In a small study, researchers find that two minimally invasive techniques – laparoscopic and robotic radical hysterectomy (removal of the uterus) with radical pelvic lymphadenectomy (removal of surrounding pelvic lymph nodes) – are as effective as traditional radical hysterectomy and lymphadenectomy in women with cervical cancer. The procedures, which are performed through small incisions, are associated with less blood loss and shorter hospital stays than traditional, open surgery. While both of the new techniques had already been put into limited practice, this study provided evidence to support their widespread use.

2006

Preventive cancer vaccine approved for cervical cancer

Preventive cancer vaccine approved for cervical cancer

The FDA approves Gardasil, a vaccine that prevents infection with the two high-risk strains of human papillomavirus (HPV) known to cause about 70 percent of cervical cancers. The vaccine is approved for girls and young women aged 9 to 26. The approval is based on data showing the vaccine is 100 percent effective in preventing HPV16- and HPV18-related cervical pre-cancers, as well as genital warts, for at least 4.5 years following vaccination. Later the same year, the CDC's Advisory Committee on Immunization Practices (ACIP) recommends routine HPV vaccination for girls aged 11 and 12; however, state requirements for HPV vaccinations vary. A second vaccine, Cervarix, was approved in 2009 to prevent infection against HPV16 and HPV18 in women aged 10 to 25. The cost of the three-dose regimen remains a persistent challenge to widespread HPV vaccination, with either version of the vaccine. Also in 2009, the Gardasil vaccine is approved for use in boys for the prevention of genital warts.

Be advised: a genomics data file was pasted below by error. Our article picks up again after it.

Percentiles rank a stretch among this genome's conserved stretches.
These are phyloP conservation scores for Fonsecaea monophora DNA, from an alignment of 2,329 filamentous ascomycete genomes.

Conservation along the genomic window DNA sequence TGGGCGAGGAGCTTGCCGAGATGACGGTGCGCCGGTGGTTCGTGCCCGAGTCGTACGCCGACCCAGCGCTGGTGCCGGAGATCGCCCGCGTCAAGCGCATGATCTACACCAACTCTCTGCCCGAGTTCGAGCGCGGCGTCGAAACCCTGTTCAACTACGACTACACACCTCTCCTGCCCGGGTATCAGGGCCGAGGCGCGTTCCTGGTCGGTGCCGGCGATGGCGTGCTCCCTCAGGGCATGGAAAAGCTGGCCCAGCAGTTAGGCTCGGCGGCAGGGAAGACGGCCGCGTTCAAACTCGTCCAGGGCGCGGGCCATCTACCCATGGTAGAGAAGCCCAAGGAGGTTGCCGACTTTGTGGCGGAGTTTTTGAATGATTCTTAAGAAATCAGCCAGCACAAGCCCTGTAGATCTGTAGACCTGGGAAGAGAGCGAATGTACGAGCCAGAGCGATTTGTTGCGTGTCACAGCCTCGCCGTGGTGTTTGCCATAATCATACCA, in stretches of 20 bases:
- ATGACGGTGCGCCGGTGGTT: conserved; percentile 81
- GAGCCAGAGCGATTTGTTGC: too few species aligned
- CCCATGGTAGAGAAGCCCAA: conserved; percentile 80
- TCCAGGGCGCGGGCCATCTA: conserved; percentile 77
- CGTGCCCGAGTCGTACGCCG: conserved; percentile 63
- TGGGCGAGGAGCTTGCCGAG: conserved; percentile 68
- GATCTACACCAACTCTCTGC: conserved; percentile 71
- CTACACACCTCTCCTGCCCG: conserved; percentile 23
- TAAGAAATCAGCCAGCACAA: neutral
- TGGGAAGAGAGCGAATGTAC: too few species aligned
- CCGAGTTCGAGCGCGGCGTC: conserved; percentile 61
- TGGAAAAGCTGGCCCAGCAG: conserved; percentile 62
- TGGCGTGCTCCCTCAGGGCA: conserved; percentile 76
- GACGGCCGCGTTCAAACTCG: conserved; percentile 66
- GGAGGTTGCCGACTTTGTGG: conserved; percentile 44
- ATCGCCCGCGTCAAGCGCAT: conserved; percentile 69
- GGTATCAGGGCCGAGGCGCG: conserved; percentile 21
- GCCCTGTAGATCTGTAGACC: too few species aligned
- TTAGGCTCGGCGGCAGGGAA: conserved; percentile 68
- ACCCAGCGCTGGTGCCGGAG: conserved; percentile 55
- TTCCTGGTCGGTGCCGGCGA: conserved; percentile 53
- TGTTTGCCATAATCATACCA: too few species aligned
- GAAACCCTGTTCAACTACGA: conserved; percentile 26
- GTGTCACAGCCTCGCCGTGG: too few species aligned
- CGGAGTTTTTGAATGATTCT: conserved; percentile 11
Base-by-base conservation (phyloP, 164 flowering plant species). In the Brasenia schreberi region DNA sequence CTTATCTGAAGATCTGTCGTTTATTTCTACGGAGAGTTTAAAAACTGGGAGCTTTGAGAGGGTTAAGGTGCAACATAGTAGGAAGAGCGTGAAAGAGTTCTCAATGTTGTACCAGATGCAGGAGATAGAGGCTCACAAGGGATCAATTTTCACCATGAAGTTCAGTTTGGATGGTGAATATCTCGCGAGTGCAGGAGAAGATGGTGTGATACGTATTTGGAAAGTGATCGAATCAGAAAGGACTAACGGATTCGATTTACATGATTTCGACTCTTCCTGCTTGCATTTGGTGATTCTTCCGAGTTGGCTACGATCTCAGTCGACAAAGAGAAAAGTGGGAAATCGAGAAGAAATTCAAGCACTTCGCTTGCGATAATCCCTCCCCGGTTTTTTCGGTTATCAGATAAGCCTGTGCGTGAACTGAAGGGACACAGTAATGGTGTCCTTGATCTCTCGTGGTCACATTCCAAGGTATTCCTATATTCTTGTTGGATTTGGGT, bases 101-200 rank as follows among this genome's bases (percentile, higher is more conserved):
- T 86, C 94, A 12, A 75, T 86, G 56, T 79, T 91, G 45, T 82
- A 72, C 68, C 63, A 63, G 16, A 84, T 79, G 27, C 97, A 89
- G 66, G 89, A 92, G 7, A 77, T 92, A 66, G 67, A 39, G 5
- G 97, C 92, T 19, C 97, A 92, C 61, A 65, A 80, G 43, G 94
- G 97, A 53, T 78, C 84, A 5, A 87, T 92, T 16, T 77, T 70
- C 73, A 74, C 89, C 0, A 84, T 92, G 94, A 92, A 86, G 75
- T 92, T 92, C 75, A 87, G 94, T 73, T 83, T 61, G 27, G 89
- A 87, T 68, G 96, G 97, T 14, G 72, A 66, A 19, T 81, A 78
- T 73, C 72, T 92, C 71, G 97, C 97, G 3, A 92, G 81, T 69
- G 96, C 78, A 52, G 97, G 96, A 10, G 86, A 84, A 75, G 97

Gardasil is later approved to prevent additional HPV-related diseases in children and young adults aged 9 to 26, including vaginal, vulvar and anal cancers in females, and anal cancer and genital warts in males.

2000

Trial improves management of abnormal Pap test results

Trial improves management of abnormal Pap test results

Ongoing results from a large clinical trial – called the ASCUS-LSIL Triage Study (ALTS) – provide important guidance on managing the mild abnormalities that often show up on Pap tests. These findings help doctors more accurately determine which women need further procedures, such as colposcopy (office procedure using a device that enables a physician to closely examine the cervix for abnormalities) and biopsy to detect pre-cancer or cancer, and which women can be spared from these procedures.

1999

DNA test approved to detect HPV virus, the virus that causes cervical cancer

DNA test approved to detect HPV virus, the virus that causes cervical cancer